The City of Dunkirk spent more than $1 million in federal block grant funds on unauthorized or questionable activities, according to an audit released Tuesday by the State Comptroller’s Office.

“These funds were spent on questionable activities such as travel and staff bonuses rather than rebuilding neighborhoods and helping low-income residents as intended,” Comptroller Thomas P. DiNapoli said in a statement.

“City officials have mismanaged this program and failed to put in place effective controls to safeguard grant funds. They repeatedly neglected to show if program goals were met or that projects provided a public benefit,” DiNapoli said.

Auditors examined records covering April 2008 to June 2012, which was most of the tenure of Kory Ahlstrom, who was hired in August 2008 as the city’s director of planning and development and served as chairman of the Dunkirk Local Development Corp. He was replaced when Mayor Anthony J. Dolce took office in January.

DiNapoli said that auditors found the development corporation, which administers the U.S. Department of Housing and Urban Development’s Community Development Block Grant program, operated with little oversight or monitoring by the Common Council and mayor.

It spent more than $500,000 to buy two properties – a vacant building and a former car dealership – that officials couldn’t justify as an eligible block grant activity. Further, $41,000 was spent on ineligible equipment, including leasing a dump truck for the Department of Public Works and buying two vehicles for the Parks Department; $15,000 on unauthorized travel expenses and conference registration fees for the chairman; and $6,600 for bonuses to the chairman and treasurer.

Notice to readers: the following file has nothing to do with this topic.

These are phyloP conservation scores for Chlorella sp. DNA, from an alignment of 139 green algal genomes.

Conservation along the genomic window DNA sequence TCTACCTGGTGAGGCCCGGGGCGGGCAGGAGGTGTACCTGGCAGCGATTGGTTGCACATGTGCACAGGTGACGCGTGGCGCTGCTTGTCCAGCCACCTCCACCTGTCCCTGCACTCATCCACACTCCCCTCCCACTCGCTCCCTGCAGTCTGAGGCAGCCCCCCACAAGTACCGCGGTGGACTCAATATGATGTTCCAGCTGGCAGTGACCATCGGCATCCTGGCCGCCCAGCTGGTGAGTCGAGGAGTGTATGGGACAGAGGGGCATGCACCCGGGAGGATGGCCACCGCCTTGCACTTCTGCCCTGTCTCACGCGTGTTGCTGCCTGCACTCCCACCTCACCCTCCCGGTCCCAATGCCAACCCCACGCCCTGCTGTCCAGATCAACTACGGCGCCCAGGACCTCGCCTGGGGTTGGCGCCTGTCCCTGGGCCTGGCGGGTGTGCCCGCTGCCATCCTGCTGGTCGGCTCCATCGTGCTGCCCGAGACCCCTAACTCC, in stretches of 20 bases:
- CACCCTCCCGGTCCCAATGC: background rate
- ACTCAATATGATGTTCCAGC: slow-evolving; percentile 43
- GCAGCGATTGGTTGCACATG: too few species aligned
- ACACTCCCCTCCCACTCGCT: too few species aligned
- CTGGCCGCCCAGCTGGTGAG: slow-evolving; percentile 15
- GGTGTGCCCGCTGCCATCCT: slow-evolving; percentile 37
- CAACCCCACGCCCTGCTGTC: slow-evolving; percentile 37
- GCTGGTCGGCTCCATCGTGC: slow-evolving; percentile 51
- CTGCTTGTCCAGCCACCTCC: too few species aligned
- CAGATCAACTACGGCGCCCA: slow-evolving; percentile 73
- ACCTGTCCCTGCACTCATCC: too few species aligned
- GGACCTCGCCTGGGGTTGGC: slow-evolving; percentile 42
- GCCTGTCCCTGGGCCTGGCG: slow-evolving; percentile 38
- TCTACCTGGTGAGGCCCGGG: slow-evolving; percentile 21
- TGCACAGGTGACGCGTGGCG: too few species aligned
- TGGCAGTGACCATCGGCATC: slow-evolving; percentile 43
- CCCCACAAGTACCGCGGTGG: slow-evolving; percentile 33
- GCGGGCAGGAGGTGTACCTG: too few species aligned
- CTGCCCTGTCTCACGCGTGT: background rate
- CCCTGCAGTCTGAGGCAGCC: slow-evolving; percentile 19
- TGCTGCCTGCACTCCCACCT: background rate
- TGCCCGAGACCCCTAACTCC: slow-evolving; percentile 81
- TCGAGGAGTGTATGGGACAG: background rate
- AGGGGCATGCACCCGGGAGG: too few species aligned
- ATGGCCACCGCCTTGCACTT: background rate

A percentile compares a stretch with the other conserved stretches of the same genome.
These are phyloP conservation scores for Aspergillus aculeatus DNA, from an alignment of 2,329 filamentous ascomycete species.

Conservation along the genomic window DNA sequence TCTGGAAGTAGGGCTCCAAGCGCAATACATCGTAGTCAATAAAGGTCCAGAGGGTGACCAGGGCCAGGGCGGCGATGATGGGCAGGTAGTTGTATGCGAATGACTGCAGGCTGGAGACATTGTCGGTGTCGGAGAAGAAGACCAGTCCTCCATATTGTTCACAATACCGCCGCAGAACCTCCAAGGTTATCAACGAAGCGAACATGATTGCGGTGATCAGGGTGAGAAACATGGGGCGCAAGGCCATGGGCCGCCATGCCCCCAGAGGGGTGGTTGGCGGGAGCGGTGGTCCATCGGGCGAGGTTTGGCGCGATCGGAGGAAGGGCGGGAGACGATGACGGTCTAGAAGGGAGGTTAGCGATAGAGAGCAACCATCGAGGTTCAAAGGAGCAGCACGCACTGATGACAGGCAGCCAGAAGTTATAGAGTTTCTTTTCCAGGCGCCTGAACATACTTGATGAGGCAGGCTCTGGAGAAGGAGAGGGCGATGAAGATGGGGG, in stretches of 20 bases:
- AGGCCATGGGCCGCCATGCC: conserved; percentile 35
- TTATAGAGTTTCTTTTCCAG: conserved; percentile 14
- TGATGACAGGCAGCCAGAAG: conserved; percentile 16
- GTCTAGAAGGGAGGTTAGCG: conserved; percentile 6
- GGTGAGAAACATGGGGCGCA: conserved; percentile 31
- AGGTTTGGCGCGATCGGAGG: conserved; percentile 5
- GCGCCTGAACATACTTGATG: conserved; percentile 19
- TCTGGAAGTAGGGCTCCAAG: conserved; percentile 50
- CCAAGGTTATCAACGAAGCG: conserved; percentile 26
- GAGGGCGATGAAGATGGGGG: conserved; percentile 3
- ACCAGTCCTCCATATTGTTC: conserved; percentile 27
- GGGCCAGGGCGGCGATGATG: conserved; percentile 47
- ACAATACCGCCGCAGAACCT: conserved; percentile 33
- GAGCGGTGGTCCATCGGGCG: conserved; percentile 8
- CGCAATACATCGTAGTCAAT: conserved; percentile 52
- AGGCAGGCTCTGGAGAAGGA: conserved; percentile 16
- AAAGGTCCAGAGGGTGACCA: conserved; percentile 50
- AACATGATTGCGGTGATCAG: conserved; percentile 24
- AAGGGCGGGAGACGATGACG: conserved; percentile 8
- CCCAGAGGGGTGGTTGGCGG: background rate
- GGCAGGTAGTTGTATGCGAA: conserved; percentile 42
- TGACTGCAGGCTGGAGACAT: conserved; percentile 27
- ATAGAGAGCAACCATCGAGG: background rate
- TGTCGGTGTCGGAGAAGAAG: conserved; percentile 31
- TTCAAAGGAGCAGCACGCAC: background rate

Dolce, who was a member of the Common Council during that period, said the Council “definitely was kept in the dark on these transgressions.”

Auditors found that several transactions were recorded in a manner to apparently hide the true nature of the transactions, DiNapoli said.

“These are taxpayers’ dollars. It’s very disturbing,” the mayor said.

DiNapoli’s office, which issued nine recommendations in its draft report to the city in October, also has forwarded its findings to HUD for further review.

Dolce said that in September, the Council hired a consultant to provide technical and compliance assistance for administering the program.

“We have taken all sorts of actions already,” Dolce said Tuesday. “We are making sure [the] Council approves everything and is well aware of everything.”

A copy of the audit can be found at